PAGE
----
The Legend of Baboonita – The Songs

We ended Act One with The Legend of Baboonita, written by Ben Price. This show involved two baboon masks we found in The Cellar when we first got into the space. The end result of this play really showed just how much of our inspiration came from the space we were in, and the objects we found there!

I’m going to write this blog in 2 parts. The first (this one) is about the songs the cast sang throughout, and the second will be the extended techniques the musicians used.

After reading Ben’s script, I noted how similar and consistent his lyrical writing was for his song ideas. Obviously this was an artistic intention, so I thought it was my duty as a composer to match his consistency by having a recurring melody for his similar lyrics.  The tagline is “The circus is a cruel, cruel place” and every time the song comes back, this line has been altered and tweaked, with the melody staying the same.

Opening number – Ripley Family Circus Time!

We have the fun, circus-like verse, which I wrote to pastiche the sort of song you might hear when you go to see a circus. The sadness comes in the middle section, from “Isn’t it hilarious?” The fun & energetic tongue twisters driven by the band in the first section contrasts with the sudden halt to reveal a static solo line, emulating and over-exaggerating the sadness. I muted the piano strings with my left hand to aid this contrast, adding a hint of seriousness (but still in a spoofy way) after the first 3 verses.

Ben’s original idea was to keep the song slow from this point on, but I suggested it might be more effective to enter this slow section, and then almost immediately travel back to the fast and silly tone of the first 3 verses. It was in the hope that the audience would listen to the point of the slow section, which then immediately contrasts as the characters go back to the fast section after singing about how bad they feel for the animals. Although nothing else was said, it became clear to the audience that the characters realise how harmful the circus is to animals, and although aware of this fact they carry on, ignoring this realisation.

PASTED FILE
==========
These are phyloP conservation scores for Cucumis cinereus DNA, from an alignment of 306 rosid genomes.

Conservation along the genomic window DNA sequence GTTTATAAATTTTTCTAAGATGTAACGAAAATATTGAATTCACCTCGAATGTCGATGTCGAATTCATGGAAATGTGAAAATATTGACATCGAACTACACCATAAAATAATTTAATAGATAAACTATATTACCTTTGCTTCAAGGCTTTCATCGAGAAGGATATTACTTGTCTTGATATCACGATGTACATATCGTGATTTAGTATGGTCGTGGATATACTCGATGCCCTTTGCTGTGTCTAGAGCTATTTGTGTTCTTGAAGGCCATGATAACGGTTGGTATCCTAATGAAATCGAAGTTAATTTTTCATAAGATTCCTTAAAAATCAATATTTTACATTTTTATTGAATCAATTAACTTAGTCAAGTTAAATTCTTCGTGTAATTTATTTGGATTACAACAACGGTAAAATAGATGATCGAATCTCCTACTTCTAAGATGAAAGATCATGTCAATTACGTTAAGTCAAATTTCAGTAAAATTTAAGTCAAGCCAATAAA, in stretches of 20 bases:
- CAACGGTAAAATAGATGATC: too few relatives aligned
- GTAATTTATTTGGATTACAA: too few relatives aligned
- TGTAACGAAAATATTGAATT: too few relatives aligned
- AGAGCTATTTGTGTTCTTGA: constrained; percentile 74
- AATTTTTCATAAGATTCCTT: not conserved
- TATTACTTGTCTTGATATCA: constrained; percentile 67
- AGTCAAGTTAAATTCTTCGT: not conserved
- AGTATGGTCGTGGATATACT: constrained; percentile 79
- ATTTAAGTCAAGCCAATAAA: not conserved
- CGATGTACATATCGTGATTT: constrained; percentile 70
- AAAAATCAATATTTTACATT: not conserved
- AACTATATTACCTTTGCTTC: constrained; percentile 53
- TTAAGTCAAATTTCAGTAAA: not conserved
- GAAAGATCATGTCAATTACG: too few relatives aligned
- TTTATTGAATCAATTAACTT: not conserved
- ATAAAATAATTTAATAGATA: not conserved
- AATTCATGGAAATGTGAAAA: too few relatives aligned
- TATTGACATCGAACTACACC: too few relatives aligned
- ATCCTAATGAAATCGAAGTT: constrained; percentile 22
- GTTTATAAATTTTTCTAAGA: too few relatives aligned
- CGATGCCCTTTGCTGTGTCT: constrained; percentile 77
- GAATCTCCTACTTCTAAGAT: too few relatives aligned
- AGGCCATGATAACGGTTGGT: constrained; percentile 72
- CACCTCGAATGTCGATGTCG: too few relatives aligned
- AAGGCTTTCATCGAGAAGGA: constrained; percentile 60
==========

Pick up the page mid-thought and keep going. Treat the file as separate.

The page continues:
Song #2 – Sergeant Slipper

Matthew Ripley and Sergeant Slipper are old friends. Here, Sergeant Slips (on the floor) is trying to convince Matthew (mostly stood (on the floor)) to set the animals free, but Matthew sings to him as a form of explanation as to why they run the circus. A mixture of family business, and the belief they are looking after the animals to keep them safe.

The melody for the first section is the same as the opening but much slower, and the piano accompaniment is more static to accompany the free vocal line. I added one new section here that is not repeated in any of the other songs. The new sections starts when Matthew sings “They have a shot at fame, a potential for glory” the harmonic changes are heroic sounding to reflect the animals being portrayed as stars.

Song #3 – Sergeant Slipper’s Solo

Sergeant Slipper has just told an elaborate story as to how he saved Baboonita’s son, Babowan. With a plan in place, he is determined to save the circus once and for all by setting the poor animals free. The tag line here changes from “The circus is a cruel, cruel place” to “The circus has hope at last.”

Song #4 – Mr & Mrs Ripley Duet

After finding out about Babowan’s escape (aided by Sergeant Slipper), Mr & Mrs Ripley are torn between leaving the circus and staying put.

The piano introduction is the same as every other time it is heard, but the melody and harmonic progression for the first 2 verses is totally new. The tagline is changed here multiple times to “The circus is a dangerous place” “The circus is our only home” and “The circus will go on tonight,” showing how through this song, Mr Ripley has tried to persuade Mrs Ripley to leave the circus, pleading about how much danger they are in. Mrs Ripley despairs, making it clear she does not want to leave as they have built an empire and the circus is where they belong; it is their home. They eventually decide to put the show on, as the punters have arrived and everyone is ready to perform.

This song took a bit of an unexpected twist in the form of a tango. It wasn’t written like it at all initially, it so happened that in the rehearsal room we were joking around with the different styles the song could be in. I played a typical tango bassline and Tom and Stan sang along energetically, making up a spoofy dance and everyone loved it. We decided to keep it in and… voila!

Song #5 – Tierce de Picardie ending

Matthew has accidentally shot Sergeant Slipper. He was aiming for the ape.

Babowan is reunited with Baboonita, and Slips lays dying.

In Slip’s eyes, he has saved the circus because he has reunited Babowan with his father. The show ends with a final Tierce de Picardie passage, keeping the tagline “The circus is a cruel, cruel place no more,” and of course I couldn’t resist turning the chord major on the line “no more” showing through the music how the circus is no longer a cruel, cruel place.

Published by emilycomptonsound

I’m a location sound recordist based in London. I record production sound for short films, corporate videos, and anything that comes my way! I also work as a post-production sound designer, composer and dub editor, as well as a musical theatre mixer and sound operator.

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